Kenneth Kaye's Publications Publications on IQ, Race, and Culture

The IQ Controversy and the Philosophy of Education

Kenneth Kaye

In R.S. Cohen et al. (eds.), Boston Studies in the Philosophy of Science, Vol. XXXII (Proceedings of the Biennial Meeting of the Philosophy of Science Association, University of Notre Dame, November 1974), pp. 181-188.

 

Although my two colleagues on this panel are bona fide philosophers who clearly have a bona fide interest in the ongoing controversy over IQ and the educability of children, I nonetheless feel constrained to say a word in defense of our topic as a viable subject for discussion in a forum devoted to the Philosophy of Science. Perhaps this is because, as the representative of the discipline that created this mess, I fear you might associate me with it. You might feel that bad science is a bad subject for study by philosophers of science, and furthermore that anyone associated with such a discipline would be the last person to have anything intelligent to say about philosophy.

While it is true that we do not a need a philosophy of bad science, a kind of Gresham ’s Law seems sometimes to operate, in which bad science drives out the good. The reasons for which that happens, and the reasoning by which it is allowed to happen, surely are both within the purview of philosophers as well as historians of science. Furthermore, the current controversies in educational psychology have already raised a number of questions among philosophers (though not entirely philosophical questions), to which the answers will depend upon an understanding of some empirical findings, some methodological biases, and some operational definitions. Partly I wish to add to what my fellow panelists have just said; but I also wish to make a somewhat different, though not contradictory argument.

At issue, from one point of view, are a set of statistics called heritability estimates, which are supposed to tell us about the relative innateness, fixedness, determinedness of a child’s potential intelligence. From another point of view, at issue are a set of social policies referred to as streaming or tracking, which have to do with the allocation of resources to children within schools, and the optimal forms of grouping for education. The reason we have a full-blown controversy is that these two major issues intersect. Or rather they are regarded as intersecting by nearly everyone: psychologists, educators, and the readers of magazines. It is assumed that knowing whether intelligence is innately determined will tell us how children ought to be grouped in school. Sometimes the even more outrageous converse is assumed, that knowing how we wish to organize our schools will tell us what we must believe about the nature and development of intelligence. But let us first look at the issue of heritability of IQ, and return later to the social-political context of the educational issues.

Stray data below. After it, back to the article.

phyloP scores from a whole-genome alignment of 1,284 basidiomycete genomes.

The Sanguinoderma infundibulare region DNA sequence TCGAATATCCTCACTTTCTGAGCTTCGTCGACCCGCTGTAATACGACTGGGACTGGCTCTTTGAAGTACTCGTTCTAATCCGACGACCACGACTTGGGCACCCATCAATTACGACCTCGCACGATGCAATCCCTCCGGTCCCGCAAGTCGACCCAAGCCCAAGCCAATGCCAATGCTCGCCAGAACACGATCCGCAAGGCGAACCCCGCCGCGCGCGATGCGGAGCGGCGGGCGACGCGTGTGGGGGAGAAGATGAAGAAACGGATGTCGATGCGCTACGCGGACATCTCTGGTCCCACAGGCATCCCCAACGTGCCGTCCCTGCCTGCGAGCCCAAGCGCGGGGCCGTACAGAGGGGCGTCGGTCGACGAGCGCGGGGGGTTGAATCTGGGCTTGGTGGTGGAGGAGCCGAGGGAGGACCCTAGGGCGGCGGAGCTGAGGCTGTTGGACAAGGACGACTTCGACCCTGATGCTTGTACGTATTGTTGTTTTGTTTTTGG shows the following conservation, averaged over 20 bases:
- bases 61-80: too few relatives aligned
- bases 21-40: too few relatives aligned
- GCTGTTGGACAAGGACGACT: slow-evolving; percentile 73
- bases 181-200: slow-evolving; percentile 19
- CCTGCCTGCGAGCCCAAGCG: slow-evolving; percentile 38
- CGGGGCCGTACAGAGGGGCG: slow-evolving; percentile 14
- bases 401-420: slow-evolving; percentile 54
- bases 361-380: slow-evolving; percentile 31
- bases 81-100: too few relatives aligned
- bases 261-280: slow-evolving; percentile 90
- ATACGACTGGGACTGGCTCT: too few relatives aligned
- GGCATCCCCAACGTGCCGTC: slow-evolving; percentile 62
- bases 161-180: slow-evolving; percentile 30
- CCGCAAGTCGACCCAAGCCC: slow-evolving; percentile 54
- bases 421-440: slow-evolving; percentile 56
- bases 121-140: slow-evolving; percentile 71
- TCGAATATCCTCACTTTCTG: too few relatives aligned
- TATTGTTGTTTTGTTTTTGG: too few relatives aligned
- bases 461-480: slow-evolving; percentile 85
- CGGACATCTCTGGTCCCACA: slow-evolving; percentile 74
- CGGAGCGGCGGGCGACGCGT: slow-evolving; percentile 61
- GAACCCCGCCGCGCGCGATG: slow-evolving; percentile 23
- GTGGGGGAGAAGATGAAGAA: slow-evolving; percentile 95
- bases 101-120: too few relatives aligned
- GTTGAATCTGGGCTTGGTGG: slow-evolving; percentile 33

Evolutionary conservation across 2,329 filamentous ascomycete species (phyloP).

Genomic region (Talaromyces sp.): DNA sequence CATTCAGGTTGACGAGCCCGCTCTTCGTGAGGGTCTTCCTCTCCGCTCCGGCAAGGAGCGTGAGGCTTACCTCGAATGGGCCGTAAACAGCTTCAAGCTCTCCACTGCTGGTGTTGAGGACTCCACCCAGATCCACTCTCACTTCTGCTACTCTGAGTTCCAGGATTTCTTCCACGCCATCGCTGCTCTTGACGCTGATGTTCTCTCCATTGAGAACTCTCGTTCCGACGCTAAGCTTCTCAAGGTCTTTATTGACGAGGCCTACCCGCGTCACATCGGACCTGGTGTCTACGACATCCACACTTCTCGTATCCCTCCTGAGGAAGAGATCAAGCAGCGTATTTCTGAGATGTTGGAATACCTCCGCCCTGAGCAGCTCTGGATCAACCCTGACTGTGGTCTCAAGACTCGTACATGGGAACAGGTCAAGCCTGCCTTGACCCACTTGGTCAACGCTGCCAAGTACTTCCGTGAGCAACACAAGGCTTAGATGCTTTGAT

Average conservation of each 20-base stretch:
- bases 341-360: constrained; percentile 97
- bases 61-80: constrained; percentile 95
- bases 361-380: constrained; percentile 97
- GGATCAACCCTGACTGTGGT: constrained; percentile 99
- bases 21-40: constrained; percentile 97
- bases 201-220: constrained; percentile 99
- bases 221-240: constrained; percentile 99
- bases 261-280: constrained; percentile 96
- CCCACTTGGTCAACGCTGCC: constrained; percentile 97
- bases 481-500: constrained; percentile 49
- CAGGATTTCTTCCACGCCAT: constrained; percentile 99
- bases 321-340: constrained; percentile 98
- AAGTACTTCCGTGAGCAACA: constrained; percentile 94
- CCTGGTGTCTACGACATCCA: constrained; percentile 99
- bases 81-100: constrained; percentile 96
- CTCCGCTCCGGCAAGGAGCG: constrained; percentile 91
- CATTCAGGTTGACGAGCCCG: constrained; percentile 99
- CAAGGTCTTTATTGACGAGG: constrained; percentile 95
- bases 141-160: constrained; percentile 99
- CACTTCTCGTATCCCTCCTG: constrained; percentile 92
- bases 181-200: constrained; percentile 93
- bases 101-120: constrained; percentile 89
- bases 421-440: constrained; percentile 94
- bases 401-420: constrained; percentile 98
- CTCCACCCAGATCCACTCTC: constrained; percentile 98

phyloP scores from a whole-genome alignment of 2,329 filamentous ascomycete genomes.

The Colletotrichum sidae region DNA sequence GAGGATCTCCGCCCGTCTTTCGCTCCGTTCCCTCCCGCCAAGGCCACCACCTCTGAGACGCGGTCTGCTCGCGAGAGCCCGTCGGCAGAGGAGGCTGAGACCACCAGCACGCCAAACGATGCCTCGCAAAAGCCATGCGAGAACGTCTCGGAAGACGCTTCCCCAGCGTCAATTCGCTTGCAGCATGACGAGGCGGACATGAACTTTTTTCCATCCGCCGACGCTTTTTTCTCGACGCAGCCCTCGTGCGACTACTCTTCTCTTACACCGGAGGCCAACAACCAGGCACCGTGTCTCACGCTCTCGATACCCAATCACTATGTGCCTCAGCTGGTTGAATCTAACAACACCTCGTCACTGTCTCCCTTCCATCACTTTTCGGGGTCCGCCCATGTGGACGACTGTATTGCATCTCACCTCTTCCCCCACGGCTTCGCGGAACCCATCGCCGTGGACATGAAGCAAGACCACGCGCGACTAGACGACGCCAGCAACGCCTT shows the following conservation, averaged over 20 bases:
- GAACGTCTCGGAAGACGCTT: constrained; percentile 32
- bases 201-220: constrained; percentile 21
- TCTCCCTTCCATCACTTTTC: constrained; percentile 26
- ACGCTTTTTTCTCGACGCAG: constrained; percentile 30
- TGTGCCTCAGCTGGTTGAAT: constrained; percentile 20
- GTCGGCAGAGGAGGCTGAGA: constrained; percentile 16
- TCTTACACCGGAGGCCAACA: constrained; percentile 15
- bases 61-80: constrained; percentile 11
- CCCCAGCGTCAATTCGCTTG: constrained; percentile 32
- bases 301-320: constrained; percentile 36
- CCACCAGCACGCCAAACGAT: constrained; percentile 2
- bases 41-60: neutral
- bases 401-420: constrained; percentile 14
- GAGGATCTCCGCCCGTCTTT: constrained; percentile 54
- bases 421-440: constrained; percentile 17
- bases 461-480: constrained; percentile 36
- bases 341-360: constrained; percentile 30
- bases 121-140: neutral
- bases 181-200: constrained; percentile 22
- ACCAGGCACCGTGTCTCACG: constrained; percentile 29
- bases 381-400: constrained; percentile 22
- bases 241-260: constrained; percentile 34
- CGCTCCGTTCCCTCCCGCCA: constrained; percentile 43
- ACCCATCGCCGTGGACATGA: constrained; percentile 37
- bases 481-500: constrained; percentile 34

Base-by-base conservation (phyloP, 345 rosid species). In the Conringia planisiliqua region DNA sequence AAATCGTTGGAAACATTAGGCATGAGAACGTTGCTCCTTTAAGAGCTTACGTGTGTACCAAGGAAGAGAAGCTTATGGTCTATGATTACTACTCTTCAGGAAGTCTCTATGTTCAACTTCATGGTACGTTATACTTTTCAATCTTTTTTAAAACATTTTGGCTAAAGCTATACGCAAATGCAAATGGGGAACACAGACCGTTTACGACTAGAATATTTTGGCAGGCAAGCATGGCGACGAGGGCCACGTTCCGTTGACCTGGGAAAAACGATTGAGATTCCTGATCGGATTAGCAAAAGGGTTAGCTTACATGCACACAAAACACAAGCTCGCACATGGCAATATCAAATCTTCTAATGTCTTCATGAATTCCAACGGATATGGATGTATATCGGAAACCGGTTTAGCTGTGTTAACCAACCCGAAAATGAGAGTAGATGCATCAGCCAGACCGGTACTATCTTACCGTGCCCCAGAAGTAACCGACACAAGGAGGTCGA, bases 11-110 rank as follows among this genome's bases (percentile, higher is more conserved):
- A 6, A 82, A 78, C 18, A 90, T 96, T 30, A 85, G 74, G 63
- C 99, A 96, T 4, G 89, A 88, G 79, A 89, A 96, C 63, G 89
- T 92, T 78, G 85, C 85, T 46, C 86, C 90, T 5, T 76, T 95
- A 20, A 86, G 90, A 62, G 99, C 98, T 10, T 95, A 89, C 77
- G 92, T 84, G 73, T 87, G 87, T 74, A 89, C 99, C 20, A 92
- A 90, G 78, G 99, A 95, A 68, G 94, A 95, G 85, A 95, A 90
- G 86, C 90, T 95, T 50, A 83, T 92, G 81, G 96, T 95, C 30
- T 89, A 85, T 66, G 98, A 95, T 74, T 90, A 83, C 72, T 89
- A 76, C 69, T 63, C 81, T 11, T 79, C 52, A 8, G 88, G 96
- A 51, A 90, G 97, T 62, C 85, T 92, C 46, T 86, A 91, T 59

It has been pointed out, by my predecessors on this panel as well as by others, that we have no scientific reason for believing that the heritability of IQ is as high as Cyril Burt, Arthur Jensen, and Hans Eysenck have claimed. I think this is true. The twin studies are inadequately controlled and are biased, etc. On the other hand, I do not think we have any basis for believing that IQ has low heritability. It would be astonishing, given the nature of the IQ test, if IQ were not heritable. The important point to be added to the criticisms you have just heard, without in any way denying their force, is that IQ heritability tells us nothing whatever about the educability of children. Nothing whatever.